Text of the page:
Tuesday, Oct. 3, 2017, 5PM – Kimberly Kay Hoang Presents: Risky Investments: Varieties of Intimate and Distant Forms of Obfuscation Between Market Actors and State Elites in an Emerging Markets

We are pleased to invite you to join us at the first meeting in this academic year of the Money, Markets and Governance Workshop, on Tuesday, October 3, in the Social Science Research Building, room 302, at 5pm – 6:30pm.
We are excited to have for this meeting one of our own faculty sponsors, Kimberly Hoang.
The presentation will be followed by a pizza dinner, at 6:30-7:00 PM, with an informal discussion on your hopes for the workshop and our plans for the upcoming year.
Everyone is welcome to stay for the dinner!

Kimberly Kay Hoang

Assistant Professor, Sociology and the College, The University of Chicago

Risky Investments: Varieties of Intimate and Distant Forms of Obfuscation Between Market Actors and State Elites in an Emerging Markets

Discussant: Wan-Zi Lu
PhD Student, Sociology, The University of Chicago

Abstract: This article addresses the question: How do investors cultivate relationships with political elites that enable them to capitalize on emerging markets, where corruption is widespread? First, by looking at a diverse set of local, regional, and global investors, this article theorizes how market actors pursue different strategies of relational obfuscation based on their proximity to state officials. This article outlines three overlapping forms of proximity—legal, social, and cultural—which influence the how and why investors adopt different obfuscation strategies of gift-giving, bundling, and brokerage. The varying levels of proximity that investors have with government officials also shapes their relationship with the state as one of patronage (predatory), mutual destruction (mutual hostage), or transparency (developmental). Empirically, this paper uses the case of the Vietnamese real estate market to illustrate the conceptual framework above. Drawing on interview data with 97 local, regional, and global investors in Vietnam’s real estate market, my case study inspires a new model for understanding risky investments. I break this down into three different groups of investors: local Vietnamese, regional investors (Singapore, S. Korea, Taiwan, Hong Kong, and China), global (Japan, the United States, Canada, and England). This article describes how foreign direct investment practices in emerging markets involve variable structures of exchange with state officials that coincide with variation with respect to how investors obfuscate disreputable ties.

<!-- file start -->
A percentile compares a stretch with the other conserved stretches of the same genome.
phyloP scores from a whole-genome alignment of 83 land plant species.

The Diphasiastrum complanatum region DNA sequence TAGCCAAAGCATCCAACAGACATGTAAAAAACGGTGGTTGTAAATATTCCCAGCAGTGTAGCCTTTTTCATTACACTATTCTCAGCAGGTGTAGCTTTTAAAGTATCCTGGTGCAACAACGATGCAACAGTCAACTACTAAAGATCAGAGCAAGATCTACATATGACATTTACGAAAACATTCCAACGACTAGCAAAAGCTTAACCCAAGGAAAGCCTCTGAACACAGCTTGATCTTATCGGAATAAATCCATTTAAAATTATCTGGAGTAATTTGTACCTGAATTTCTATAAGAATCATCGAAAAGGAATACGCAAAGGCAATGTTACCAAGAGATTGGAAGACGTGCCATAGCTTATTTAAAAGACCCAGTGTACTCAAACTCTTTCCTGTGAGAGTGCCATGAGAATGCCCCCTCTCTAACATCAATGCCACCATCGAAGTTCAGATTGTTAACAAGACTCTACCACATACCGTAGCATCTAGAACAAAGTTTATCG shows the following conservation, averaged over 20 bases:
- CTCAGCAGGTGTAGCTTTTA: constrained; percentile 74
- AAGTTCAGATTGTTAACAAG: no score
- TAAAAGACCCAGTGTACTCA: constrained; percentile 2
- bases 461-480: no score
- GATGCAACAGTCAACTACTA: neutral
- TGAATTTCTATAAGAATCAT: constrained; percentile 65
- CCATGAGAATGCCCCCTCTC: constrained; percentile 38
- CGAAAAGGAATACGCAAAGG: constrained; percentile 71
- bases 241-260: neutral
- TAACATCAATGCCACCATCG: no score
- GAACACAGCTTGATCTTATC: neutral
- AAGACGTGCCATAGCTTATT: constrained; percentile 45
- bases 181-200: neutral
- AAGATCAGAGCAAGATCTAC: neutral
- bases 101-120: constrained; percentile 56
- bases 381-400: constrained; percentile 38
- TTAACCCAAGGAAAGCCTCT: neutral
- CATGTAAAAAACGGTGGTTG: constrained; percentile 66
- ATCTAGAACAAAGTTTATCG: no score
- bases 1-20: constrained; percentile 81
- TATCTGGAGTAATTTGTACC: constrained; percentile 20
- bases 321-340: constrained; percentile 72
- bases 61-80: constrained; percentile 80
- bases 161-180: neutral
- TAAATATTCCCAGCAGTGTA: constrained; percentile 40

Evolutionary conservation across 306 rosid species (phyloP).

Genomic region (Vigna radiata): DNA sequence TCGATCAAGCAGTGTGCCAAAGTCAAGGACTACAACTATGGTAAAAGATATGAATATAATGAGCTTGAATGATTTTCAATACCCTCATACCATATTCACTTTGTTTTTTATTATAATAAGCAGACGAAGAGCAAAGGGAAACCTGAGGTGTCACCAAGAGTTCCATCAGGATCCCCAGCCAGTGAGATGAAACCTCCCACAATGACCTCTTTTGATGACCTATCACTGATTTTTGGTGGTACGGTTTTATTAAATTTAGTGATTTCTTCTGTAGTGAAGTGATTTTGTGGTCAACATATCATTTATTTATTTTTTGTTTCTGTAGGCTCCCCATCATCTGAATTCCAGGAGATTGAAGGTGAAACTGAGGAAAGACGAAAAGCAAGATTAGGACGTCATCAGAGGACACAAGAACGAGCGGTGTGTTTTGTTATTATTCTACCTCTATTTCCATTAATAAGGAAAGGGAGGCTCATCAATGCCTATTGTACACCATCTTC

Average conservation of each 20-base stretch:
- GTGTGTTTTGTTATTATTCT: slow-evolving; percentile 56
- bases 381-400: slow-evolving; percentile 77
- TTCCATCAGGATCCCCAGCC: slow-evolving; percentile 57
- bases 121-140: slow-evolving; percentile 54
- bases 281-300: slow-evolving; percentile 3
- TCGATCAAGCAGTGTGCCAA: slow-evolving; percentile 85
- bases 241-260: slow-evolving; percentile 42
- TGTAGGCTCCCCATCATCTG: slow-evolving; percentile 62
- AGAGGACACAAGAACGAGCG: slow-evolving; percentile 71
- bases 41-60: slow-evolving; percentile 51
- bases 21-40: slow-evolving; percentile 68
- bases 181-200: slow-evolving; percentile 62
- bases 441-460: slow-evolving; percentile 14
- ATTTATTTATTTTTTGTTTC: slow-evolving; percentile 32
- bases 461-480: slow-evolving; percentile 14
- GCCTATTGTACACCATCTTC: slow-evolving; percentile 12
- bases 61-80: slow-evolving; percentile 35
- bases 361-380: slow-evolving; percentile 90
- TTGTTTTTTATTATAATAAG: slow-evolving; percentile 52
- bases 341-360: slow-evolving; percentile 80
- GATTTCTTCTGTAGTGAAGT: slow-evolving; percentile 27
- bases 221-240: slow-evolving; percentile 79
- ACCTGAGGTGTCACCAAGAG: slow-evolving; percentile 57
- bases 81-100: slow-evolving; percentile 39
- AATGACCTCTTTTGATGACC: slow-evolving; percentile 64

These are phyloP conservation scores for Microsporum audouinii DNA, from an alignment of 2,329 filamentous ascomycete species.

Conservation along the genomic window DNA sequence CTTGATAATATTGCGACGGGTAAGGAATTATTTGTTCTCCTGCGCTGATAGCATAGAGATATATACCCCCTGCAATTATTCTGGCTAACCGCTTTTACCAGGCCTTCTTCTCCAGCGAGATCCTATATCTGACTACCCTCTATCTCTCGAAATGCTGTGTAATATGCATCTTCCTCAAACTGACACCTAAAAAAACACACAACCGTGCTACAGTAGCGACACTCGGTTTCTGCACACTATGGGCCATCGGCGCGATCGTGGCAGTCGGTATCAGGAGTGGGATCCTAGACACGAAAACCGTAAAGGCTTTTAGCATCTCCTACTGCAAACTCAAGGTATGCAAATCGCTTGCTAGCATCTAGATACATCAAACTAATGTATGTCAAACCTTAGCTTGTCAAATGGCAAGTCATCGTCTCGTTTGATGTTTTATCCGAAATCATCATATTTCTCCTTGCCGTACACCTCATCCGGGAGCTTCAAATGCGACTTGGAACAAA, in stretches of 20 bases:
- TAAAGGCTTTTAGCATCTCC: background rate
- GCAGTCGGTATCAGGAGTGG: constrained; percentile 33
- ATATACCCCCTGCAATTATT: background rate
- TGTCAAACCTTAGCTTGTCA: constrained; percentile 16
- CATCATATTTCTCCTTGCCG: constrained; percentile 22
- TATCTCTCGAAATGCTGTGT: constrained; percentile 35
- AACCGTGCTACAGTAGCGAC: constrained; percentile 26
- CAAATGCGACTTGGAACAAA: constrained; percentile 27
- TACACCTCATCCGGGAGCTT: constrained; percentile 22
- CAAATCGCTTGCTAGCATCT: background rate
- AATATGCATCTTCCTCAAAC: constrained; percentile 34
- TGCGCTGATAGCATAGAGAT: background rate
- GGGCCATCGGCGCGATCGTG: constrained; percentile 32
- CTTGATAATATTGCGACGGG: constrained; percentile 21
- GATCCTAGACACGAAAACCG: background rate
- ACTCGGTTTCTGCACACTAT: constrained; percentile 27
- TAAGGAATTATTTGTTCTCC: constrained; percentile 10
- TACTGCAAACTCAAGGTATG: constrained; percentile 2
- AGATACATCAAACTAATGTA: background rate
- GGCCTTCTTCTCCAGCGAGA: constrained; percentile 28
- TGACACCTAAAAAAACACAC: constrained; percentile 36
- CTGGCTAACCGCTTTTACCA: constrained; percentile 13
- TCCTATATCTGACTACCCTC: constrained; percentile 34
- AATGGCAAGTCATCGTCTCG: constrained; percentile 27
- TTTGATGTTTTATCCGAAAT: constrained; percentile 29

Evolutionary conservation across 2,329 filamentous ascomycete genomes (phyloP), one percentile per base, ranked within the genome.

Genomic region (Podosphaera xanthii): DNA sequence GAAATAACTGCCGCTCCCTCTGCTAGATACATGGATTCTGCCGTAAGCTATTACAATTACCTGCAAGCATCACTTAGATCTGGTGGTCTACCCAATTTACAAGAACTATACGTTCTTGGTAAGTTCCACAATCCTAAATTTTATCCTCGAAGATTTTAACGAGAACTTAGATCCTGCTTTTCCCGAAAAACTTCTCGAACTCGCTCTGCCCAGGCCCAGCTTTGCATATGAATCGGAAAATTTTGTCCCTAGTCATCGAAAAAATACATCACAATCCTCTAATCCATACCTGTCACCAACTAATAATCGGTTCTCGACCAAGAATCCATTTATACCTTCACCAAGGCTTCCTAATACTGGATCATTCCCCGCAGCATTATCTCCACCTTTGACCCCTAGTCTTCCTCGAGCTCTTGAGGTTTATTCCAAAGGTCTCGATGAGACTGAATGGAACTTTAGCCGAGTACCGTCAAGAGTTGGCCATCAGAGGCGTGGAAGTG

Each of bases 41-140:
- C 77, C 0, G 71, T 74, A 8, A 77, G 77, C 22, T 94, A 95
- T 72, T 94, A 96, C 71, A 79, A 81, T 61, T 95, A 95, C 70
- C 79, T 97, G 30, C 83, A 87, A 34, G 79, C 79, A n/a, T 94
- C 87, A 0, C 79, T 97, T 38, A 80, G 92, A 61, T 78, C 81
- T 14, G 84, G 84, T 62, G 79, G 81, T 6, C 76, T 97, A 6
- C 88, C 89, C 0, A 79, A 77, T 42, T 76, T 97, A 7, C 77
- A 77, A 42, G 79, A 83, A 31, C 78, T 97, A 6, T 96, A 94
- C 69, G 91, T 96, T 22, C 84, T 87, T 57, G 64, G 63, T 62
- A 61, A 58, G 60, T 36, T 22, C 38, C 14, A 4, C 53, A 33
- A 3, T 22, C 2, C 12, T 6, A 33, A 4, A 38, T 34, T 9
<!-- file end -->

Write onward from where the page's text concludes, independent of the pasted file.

For questions or accessibility concerns, please contact the coordinator at: yanivr {at} uchicago {dot} edu

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